ASA Points to Truck Weight Limit Study Urges Congress to Include Increased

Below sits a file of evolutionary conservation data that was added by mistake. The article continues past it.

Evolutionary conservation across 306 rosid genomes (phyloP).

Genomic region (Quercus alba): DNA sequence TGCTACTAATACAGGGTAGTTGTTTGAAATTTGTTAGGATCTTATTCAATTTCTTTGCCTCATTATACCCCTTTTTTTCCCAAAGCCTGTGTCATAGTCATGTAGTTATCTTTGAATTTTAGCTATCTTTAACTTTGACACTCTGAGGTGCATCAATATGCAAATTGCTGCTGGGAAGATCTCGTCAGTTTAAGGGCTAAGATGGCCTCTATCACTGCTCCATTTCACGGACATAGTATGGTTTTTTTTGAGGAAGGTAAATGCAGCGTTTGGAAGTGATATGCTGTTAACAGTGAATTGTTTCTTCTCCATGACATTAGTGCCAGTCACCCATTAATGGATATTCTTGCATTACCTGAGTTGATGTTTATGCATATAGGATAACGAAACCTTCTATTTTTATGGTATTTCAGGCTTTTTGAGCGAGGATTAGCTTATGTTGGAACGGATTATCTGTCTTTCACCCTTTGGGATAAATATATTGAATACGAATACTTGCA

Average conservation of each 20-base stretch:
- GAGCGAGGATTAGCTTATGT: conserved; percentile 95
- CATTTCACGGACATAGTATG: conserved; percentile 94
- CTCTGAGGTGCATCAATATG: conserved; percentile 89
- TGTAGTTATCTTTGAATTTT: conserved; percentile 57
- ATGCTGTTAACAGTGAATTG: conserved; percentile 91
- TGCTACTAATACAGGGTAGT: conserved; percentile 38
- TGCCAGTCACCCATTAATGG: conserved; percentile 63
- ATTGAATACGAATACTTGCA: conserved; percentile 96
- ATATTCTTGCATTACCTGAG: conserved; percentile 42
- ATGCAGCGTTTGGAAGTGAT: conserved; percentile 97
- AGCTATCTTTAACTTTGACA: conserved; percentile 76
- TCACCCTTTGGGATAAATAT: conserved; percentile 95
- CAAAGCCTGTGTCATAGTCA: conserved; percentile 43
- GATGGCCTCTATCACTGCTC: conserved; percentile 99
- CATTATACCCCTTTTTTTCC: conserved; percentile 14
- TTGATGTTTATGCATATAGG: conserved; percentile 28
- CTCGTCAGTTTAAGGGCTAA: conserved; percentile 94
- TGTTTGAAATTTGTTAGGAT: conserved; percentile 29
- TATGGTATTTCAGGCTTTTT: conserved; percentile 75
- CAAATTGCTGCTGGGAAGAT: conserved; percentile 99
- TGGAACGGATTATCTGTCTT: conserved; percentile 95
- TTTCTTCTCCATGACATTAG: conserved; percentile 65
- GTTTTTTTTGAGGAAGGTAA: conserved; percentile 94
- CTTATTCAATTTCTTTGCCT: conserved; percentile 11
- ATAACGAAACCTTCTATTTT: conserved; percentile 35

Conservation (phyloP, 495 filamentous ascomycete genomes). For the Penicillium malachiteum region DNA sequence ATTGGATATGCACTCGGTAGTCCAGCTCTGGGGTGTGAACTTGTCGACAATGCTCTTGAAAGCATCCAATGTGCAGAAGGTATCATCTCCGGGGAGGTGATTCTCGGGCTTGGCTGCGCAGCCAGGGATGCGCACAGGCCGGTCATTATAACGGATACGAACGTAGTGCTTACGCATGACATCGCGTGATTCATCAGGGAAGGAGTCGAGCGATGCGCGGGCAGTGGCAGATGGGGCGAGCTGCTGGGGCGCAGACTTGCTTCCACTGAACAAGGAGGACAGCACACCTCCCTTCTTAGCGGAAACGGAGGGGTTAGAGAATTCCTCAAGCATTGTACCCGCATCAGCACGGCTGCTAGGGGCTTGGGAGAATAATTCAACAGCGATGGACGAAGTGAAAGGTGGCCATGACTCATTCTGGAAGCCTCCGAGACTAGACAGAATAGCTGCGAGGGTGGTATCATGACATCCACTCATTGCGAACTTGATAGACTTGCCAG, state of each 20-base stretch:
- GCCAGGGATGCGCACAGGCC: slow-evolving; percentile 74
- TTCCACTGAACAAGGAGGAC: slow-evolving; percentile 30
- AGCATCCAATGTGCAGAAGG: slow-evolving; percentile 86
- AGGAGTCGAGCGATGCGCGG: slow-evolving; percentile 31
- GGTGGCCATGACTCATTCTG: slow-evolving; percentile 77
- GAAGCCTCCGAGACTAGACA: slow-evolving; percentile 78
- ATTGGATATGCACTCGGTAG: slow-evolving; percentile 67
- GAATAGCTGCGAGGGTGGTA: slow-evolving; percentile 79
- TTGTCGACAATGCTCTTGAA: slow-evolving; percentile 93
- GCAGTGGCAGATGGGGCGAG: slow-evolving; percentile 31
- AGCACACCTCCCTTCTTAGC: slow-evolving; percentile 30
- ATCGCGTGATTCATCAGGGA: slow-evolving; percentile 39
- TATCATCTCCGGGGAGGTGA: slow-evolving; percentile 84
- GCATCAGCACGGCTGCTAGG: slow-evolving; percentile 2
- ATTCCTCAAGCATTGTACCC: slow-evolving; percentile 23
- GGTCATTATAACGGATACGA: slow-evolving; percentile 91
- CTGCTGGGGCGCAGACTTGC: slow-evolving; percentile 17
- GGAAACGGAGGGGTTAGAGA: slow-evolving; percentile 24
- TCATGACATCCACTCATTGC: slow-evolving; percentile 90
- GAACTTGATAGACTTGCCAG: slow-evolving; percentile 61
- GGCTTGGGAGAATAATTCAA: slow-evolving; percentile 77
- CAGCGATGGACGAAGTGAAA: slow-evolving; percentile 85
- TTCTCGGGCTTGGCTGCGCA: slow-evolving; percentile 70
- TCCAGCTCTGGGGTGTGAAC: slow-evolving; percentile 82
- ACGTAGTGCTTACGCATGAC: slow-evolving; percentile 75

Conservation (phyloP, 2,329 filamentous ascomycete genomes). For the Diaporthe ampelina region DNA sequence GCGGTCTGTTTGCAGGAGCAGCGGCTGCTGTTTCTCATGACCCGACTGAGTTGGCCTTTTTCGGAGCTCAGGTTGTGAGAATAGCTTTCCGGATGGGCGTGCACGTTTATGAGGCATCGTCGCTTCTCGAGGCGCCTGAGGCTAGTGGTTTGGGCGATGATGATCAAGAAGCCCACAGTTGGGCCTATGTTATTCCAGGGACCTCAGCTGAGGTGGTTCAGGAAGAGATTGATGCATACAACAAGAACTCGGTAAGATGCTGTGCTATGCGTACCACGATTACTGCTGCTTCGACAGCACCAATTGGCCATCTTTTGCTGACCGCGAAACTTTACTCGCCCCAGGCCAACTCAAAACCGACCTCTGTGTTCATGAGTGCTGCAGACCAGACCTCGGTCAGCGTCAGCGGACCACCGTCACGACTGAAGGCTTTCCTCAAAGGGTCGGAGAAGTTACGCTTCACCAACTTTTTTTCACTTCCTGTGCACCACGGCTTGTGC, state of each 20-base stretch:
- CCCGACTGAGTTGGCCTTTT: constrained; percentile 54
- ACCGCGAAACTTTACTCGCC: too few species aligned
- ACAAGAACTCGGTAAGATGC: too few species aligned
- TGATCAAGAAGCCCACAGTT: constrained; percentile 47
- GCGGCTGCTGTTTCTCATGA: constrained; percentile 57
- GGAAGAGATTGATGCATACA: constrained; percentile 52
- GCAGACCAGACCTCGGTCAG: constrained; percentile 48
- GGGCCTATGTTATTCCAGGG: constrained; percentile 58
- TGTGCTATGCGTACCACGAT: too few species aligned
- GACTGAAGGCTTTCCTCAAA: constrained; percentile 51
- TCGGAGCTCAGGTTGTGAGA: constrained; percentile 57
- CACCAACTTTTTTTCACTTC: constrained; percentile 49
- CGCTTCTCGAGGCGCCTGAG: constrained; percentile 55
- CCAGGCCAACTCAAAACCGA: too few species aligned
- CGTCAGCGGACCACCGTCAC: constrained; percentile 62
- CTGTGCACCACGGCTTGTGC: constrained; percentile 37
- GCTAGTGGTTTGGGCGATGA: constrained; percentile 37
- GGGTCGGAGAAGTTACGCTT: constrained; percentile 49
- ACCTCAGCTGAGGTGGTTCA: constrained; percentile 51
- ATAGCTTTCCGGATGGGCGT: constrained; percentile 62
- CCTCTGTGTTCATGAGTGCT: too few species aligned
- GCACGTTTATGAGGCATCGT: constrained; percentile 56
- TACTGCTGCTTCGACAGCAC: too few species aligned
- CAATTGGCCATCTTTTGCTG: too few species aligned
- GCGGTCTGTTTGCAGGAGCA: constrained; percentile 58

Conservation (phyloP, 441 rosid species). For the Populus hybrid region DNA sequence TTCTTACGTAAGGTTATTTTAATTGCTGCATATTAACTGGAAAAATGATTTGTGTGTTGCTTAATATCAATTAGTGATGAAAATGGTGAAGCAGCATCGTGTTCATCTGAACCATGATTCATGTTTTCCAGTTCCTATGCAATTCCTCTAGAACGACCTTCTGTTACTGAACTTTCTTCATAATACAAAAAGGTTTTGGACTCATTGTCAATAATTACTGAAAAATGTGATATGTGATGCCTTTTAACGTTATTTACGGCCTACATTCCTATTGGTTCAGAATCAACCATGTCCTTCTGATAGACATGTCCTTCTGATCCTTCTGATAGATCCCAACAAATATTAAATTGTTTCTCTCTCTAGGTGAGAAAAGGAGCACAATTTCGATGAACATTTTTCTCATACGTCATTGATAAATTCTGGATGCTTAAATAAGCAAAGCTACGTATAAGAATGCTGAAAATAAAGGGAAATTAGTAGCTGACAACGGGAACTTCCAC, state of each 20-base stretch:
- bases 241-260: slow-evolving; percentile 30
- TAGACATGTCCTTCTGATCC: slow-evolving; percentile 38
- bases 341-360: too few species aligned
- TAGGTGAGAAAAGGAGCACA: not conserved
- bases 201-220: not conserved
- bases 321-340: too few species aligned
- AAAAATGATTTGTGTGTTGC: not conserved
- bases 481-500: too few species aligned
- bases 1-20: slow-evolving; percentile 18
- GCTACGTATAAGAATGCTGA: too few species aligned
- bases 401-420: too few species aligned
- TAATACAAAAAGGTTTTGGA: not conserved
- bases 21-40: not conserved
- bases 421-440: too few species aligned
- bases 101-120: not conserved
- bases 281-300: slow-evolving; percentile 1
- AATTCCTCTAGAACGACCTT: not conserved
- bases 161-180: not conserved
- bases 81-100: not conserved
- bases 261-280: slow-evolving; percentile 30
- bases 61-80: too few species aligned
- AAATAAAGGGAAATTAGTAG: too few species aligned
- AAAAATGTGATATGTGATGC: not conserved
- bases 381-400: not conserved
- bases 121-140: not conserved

first_imgThe American Soybean Association (ASA) is touting a research project released yesterday by the Soy Transportation Coalition (STC) that examines the effects of increasing truck weight limits on federal highways. The project, titled, “Heavier Semis: A Good Idea?” was funded by the soybean checkoff and is an update of a 2009 report that looks at the impact of increasing truck weight limits on federal roads and bridges from the current 80,000 lbs., with a five axle configuration to 97,000 lbs., with the addition of a sixth axle.  The analysis specifically looked at the impacts on motorist safety, infrastructure wear and tear, and potential cost savings and efficiency gains for agriculture and the U.S. economy.Demand for trucking is projected to continue to increase in the U.S. in coming years and ASA is urging Congress to increase investments in every facet of our transportation infrastructure, including roads and bridges, locks and dams, ports, and measures that will improve rail service as well. Increasing trucking capacity and efficiency is a logical and essential step to meeting our current and future transportation needThe STC study provides additional support and justification that increasing trucking capacity can be done with no adverse impact to safety while providing significant economic benefits.  Increasing truck weight limits on federal highways will not compromise safety. First and foremost, allowing six axle, 97,000 lbs. semis will result in fewer semis on the road compared to the status quo and fewer trucks on the road will result in fewer accidents and injuries.  The studies and analysis also show that the braking distance of a six axle truck weighing 97,000 lbs. is the same as a five axle, 80,000 lbs. truck. These are not just theories and studies, but results that have been proven by real world experience in other countries such as Canada and the United Kingdom that have implemented higher truck weight limits and seen a reduction in truck related accidents. The STC study projects such an approach in the U.S. will result in 98 fewer motorist fatalities by 2022.The study further highlights how a six axle, 97,000 lbs. semi will result in a reduction of weight per tire of 35 lbs. compared to a five axle, 80,000 lbs. semi – reducing wear and tear on the nation’s roads. Many states already allow weights higher than 80,000 lbs on state roads.For transporting soybeans and soy products, allowing six axle, 97,000 lbs. semis will result in 1.2 million fewer truck trips, 5.5 million fewer gallons of fuel consumed, 56 thousand fewer tons of carbon dioxide emissions, and between $11 million – $28 million in reduced fuel costs. The use of a six axle, 97,000 lbs. semi will enable a farmer to transport at minimum an additional 183 bushels of soybeans per load. By 2022, this will annually save soybean farmers 602,000 truck trips, 1.7 million gallons of fuel, and between $4 million – $8 million in reduced fuel costs.As Congress considers reauthorization of the Surface Transportation bill (aka the Highway bill) this year, ASA urges and will continue to advocate for the inclusion of provisions to allow states to adopt increased truck weight limits of 97,000 lbs. for six axle trucks on federal interstates.  It’s safer, more efficient, and necessary to meet the growing transportation needs for soybean farmers and many other U.S. industries.The full study, “Heavier Semis: A Good Idea?” can be accessed at www.soytransportation.orglast_img

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